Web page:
Japan : Nishizaka in Nagasaki, “a major Catholic place of pilgrimage”

Source: FSSPX News

On June 10 of this year, the Conference of Catholic Bishops of Japan designated the hill of Nishizaka in Nagasaki a “major national place of pilgrimage”, in keeping with what had been announced during its annual assembly in February 2012.  From now on pilgrims will be able to travel to Nagasaki from Kyoto, passing through Osaka, Hiroshima and Fukuoka, with planned stops in each of the five dioceses that they pass through, thus following the route traveled by the 26 Catholics who were crucified on February 5, 1597, on the hill of Nishizaka and canonized by Pius IX on June 8, 1862.

In 1587 the ruler Toyotomi Hideyoshi published a decree banishing all Catholic missionaries, although at the beginning of his reign, in 1582, he had permitted the Jesuits to reside in Osaka and to preach there.  Japan’s Christian community at the time numbered 250 churches and 200,000 faithful;  in 1595 it would have 300,000 with 137 Jesuit and Franciscan missionaries.  The growth of the Catholic Church, fostered by the conversions of the daimyos—powerful feudal governors—gave pause to the authorities who had already had a bone to pick with the daimyos from the south.  In December of 1596, relying on calumnious statements by some of his governors against the missionaries, Toyotomi Hideyoshi decreed the extermination of all the missionaries and of the Japanese Christians.  On December 30 of that same year, Hideyoshi gave the order to mutilate the religious and the Christians who had been arrested in Kyoto, and to bring them via Osaka and Sakai to Nagasaki so as to be crucified there.  The official list of the condemned included twenty-four names;  two other Christians were added en route.  The prisoners, bound with ropes and displayed as an example to the population of the villages that they traveled through, had their left ear cut off and make a journey of more than 800 km (500 miles), by land and by sea, which lasted 26 days in mid-January, one of the coldest months of the year in that region.  Finally, on February 4, they arrived in Sonogi, 35 km (22 miles) from Nagasaki.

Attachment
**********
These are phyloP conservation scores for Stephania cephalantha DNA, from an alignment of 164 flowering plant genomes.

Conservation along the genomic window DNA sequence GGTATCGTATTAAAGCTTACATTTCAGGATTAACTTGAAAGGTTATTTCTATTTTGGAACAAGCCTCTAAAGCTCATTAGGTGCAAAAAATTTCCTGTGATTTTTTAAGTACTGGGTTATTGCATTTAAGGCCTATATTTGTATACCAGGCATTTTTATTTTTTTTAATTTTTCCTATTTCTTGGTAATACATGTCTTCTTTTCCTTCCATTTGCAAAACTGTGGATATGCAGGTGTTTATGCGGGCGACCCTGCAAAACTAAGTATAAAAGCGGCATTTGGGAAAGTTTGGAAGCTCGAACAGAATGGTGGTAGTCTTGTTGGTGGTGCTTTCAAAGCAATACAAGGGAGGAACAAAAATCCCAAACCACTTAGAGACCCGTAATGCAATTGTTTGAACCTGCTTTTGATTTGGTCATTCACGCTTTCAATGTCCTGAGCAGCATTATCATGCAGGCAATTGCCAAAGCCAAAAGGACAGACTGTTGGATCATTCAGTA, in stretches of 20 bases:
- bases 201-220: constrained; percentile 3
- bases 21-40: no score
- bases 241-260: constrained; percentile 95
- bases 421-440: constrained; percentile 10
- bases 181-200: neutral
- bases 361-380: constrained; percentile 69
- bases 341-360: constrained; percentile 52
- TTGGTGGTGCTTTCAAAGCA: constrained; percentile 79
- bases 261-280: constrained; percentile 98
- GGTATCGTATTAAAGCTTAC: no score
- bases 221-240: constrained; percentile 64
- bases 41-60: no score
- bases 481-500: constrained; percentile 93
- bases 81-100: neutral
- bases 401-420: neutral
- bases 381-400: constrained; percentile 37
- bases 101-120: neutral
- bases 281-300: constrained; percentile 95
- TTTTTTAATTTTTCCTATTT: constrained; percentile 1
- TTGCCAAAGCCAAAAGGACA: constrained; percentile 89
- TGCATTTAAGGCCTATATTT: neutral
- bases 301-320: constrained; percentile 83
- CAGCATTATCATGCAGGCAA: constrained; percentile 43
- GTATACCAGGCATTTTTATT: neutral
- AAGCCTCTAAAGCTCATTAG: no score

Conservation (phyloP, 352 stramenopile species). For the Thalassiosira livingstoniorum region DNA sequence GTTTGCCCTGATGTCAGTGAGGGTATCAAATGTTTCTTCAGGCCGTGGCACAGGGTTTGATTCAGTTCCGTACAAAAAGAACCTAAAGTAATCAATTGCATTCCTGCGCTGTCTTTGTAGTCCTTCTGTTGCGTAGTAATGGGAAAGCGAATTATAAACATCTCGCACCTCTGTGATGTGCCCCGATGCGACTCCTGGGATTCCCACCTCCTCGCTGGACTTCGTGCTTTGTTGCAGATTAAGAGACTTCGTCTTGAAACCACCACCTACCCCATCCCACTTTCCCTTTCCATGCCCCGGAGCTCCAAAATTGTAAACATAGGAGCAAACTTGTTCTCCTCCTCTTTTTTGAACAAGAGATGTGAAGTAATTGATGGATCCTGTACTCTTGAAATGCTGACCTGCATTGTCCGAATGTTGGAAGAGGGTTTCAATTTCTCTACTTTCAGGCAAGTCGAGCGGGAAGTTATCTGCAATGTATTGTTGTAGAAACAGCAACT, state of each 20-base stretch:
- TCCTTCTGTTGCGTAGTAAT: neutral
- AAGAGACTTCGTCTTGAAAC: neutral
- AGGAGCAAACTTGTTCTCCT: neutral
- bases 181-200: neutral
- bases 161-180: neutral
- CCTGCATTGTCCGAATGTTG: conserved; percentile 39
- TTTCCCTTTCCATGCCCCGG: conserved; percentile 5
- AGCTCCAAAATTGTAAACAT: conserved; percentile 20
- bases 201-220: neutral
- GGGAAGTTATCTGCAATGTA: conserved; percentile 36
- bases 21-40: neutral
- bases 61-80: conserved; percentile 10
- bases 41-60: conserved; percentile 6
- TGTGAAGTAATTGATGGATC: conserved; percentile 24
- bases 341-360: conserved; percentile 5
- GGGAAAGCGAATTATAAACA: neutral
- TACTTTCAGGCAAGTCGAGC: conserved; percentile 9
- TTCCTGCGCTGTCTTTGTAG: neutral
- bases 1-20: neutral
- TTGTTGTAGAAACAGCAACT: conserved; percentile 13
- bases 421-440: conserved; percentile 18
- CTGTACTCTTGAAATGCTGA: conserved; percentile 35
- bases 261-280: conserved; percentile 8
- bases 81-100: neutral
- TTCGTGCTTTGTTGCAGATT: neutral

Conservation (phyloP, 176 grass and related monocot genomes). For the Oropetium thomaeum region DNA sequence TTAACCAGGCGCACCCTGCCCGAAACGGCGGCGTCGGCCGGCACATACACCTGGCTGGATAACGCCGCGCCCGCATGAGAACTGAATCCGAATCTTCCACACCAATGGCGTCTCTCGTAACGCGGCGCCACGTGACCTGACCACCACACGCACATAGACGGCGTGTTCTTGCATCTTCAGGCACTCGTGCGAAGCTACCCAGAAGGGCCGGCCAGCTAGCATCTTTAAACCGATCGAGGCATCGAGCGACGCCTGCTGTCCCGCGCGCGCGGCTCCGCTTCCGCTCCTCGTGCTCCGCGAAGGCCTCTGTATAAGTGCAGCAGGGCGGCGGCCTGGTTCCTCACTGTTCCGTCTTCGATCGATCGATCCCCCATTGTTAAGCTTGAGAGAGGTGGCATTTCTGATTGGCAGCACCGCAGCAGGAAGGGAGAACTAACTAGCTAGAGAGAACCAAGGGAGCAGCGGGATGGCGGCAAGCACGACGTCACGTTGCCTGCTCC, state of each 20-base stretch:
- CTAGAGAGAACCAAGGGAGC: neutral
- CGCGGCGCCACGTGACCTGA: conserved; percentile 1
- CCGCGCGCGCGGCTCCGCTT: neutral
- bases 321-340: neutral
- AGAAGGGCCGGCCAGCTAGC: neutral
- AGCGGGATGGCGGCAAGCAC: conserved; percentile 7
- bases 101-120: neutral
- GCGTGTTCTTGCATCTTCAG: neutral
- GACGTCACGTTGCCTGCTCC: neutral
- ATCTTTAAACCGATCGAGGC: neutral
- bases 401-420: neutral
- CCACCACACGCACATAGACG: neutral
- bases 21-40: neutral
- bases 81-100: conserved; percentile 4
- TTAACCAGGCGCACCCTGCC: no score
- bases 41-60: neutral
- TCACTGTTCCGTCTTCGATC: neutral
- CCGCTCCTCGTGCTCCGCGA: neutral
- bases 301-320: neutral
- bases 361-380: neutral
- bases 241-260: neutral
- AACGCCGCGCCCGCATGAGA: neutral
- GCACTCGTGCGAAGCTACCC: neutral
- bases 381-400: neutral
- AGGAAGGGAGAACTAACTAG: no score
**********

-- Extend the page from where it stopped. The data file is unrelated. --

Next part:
On February 5, 1597, the first 26 martyrs of Japan were crucified on the hill:  Jesuits, Franciscans and lay Christians mingled in one execution.  Their bodies were left exposed on the crosses for nine months.

Six hundred (600) other believers underwent martyrdom at the same place during the persecutions that bloodied Japan until 1873.  Some historians say that the number may have been as many as 300,000 martyrs.

The place of execution is a hill situated opposite the city and bay of Nagasaki, where the condemned Christians were put to death.  Today it bears the name “hill of martyrs” and is located near the central train station of Nagasaki.  In Japan, as in ancient Rome, execution by crucifixion was ignominious and was reserved for the worst criminals.  At the top of Nishizaka Hill a moving monument was erected in 1962, in honor of the 26 Christians who were forced to walk from Kyoto to that Japanese Golgotha where believers come to pray—the martyrs are represented in a very stylized way as standing upright, in rows.  Adjacent to a modern chapel, a museum houses many souvenirs from the era of the persecutions.

The Catholic Church, which has been present in Japan since the arrival of Saint Francis Xavier in 1549, comprises less than 1% of the Japanese population, around 0.5% Japanese Catholics and 0.5% foreign Catholics, for the most part migrants from Southeast Asia or Latin America.  – For an overview of the history of the Catholic Church in Japan, see the timeline at www.cbcj.catholic.jp/eng/ehistory/table01.htm (Sources:  apic/eda/jesuites – DICI no. 259 dated August 10, 2012)